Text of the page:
Faculty return to work at Fleming College, November 20, 2017.

The CEC and the Ontario government never sought to bargain with the faculty bargaining team in a way designed to resolve the dispute and provide a framework for resolving the issues facing the college system. The CEC took the position that faculty must limit their demands to what is acceptable to the CEC and the Ontario government. When faculty refused and persisted in raising demands that would deal with the underlying problems in the college system, the CEC declared that faculty demands were unaffordable and hence unreasonable. This, despite the fact that Ontario only funds its colleges at 60 per cent of the Canadian average.

Despite faculty's constant appeals to the CEC to return to the bargaining table, the CEC refused. Only after three weeks did the CEC return to the table for a few days, and then when due to union concessions, a deal was near, the CEC abruptly walked out of the negotiations and insisted on a forced vote on its last offer, extending the dispute for another ten days. Even after the overwhelming NO vote, the CEC refused to bargain or to send the matter to binding arbitration. Instead, Kathleen Wynne stepped in to order faculty back to work and impose binding arbitration-mediation on the parties. In doing so, she pulled the CEC's chestnuts out of the fire without addressing any of the problems facing the Ontario college system.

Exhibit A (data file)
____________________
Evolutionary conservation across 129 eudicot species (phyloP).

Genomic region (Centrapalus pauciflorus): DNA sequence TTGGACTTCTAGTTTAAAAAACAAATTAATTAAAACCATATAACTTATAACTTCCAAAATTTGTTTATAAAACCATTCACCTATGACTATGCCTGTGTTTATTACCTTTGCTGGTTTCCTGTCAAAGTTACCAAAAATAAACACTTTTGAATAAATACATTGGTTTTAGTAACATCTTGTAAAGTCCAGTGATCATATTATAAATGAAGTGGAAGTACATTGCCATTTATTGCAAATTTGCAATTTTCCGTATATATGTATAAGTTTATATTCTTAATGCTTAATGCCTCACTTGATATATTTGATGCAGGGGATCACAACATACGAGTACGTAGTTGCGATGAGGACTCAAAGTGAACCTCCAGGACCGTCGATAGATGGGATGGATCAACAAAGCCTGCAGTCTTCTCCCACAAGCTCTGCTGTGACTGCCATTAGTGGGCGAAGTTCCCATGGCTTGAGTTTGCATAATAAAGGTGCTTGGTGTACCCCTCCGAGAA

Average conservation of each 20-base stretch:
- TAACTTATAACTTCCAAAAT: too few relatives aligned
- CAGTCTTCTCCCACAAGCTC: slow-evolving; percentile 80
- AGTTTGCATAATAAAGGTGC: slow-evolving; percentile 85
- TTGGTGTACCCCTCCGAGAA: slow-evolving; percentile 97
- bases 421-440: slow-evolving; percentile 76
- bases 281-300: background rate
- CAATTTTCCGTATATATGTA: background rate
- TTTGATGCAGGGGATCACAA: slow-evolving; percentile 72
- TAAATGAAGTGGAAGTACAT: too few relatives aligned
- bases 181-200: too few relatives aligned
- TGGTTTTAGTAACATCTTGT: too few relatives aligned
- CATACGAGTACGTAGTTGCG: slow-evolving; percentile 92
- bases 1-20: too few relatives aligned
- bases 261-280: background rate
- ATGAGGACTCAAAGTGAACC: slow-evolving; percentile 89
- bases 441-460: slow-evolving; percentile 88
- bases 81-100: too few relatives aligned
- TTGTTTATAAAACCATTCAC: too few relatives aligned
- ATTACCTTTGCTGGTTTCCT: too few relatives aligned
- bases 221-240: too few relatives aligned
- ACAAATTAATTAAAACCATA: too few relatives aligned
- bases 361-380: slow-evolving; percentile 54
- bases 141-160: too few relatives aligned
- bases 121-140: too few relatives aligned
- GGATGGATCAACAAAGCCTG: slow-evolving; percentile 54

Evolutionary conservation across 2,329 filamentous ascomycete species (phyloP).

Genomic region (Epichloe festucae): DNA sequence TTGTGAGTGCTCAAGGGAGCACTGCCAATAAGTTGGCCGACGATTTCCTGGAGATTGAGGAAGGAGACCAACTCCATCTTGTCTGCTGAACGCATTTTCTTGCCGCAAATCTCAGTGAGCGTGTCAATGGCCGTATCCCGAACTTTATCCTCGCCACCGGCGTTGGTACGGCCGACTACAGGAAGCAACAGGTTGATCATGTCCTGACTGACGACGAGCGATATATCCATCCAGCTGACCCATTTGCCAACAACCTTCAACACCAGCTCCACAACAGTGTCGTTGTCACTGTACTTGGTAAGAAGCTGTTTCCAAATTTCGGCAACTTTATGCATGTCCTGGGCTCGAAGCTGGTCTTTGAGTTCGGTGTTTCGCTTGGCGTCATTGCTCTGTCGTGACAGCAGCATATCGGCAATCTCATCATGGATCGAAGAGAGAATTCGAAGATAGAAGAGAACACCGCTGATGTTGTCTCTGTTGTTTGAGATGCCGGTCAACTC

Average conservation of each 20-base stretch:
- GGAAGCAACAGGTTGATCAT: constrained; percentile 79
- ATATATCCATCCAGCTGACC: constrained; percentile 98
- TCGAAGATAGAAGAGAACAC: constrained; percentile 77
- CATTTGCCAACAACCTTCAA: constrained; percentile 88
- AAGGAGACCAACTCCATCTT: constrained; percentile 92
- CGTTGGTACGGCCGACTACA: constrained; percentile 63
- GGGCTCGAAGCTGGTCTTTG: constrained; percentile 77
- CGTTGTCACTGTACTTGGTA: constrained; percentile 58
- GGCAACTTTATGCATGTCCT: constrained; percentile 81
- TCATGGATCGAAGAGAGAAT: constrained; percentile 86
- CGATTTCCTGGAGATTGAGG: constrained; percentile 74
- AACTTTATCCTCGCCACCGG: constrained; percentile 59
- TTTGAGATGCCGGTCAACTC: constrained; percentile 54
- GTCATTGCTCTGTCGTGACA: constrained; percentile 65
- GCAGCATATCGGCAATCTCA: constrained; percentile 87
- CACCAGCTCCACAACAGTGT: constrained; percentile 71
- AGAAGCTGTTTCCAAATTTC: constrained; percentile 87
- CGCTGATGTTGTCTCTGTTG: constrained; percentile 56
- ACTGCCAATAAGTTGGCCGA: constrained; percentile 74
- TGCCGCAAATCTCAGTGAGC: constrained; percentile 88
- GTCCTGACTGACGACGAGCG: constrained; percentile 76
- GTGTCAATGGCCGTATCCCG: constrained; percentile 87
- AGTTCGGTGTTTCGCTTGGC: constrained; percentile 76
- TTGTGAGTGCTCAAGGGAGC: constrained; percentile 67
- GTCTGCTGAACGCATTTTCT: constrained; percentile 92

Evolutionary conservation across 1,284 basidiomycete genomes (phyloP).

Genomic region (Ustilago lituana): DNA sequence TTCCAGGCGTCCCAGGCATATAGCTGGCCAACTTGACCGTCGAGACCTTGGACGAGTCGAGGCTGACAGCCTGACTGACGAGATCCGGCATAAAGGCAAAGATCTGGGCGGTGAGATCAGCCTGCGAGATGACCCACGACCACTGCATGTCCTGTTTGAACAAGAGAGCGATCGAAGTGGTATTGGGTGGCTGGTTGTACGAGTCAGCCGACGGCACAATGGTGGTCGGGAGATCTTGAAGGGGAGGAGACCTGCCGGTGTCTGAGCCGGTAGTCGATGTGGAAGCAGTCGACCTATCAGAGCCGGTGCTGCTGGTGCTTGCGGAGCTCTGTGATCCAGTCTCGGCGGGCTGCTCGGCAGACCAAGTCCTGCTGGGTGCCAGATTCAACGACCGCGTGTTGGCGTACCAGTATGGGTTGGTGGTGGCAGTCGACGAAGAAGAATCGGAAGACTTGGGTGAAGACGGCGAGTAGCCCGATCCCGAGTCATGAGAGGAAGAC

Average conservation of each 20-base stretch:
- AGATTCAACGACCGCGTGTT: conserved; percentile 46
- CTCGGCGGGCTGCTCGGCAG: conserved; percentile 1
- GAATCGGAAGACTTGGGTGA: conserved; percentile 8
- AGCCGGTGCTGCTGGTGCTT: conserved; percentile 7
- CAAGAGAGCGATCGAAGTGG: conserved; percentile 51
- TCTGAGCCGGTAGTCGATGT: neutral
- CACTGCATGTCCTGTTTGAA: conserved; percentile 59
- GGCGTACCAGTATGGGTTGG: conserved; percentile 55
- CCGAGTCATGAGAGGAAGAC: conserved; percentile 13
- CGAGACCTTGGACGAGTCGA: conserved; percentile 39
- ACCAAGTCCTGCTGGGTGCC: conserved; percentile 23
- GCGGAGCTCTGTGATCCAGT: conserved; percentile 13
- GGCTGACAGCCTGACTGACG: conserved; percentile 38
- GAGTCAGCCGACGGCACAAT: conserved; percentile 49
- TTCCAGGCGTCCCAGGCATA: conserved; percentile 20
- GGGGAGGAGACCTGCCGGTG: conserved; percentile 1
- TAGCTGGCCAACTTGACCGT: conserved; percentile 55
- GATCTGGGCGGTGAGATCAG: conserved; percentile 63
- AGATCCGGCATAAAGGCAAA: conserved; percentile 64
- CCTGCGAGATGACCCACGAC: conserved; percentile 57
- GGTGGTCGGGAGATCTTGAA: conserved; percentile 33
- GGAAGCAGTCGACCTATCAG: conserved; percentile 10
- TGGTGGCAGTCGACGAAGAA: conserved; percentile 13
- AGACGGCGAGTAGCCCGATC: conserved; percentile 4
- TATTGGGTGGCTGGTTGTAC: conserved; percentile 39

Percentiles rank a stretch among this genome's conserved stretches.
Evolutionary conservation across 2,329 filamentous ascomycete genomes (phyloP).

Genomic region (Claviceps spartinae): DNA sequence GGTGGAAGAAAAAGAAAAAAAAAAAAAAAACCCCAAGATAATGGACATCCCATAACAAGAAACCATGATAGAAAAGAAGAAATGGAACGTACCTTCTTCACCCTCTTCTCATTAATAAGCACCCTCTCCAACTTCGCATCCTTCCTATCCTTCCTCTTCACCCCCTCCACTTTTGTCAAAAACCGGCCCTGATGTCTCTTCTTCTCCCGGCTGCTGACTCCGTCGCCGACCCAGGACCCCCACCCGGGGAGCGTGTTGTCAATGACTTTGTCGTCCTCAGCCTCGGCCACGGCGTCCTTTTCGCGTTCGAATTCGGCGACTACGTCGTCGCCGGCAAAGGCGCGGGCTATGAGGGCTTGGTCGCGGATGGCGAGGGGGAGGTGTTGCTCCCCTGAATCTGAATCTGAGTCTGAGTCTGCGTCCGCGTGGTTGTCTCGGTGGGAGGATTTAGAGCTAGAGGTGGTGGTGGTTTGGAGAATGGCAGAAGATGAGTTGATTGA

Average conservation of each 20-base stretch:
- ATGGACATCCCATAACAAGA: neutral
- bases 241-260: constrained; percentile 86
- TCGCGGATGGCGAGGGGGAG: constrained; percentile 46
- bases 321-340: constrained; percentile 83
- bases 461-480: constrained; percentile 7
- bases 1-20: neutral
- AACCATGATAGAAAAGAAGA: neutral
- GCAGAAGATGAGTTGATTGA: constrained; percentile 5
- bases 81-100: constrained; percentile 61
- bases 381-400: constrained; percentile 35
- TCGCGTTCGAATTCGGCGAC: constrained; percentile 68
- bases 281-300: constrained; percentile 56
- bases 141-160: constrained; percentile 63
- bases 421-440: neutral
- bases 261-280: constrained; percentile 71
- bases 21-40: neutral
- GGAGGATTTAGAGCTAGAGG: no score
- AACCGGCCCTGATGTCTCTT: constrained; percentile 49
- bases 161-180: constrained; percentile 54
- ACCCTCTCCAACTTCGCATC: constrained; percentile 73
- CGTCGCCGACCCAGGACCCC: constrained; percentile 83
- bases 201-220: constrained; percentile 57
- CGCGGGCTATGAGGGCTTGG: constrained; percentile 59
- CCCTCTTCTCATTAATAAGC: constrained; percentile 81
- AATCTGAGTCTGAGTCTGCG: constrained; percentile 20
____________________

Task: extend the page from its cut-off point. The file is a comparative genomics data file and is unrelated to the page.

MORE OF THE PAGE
Now that we have a return-to-work, college management is refusing to consult with faculty and students to determine a return-to-work protocol that serves the interests of all members of the college system. Instead, they are insisting on a back-to-work process that will complete the college year by the end of next April. If the colleges can be forced into a schedule that is completed by the end of April, they will save many tens of millions in faculty salaries and student reimbursement.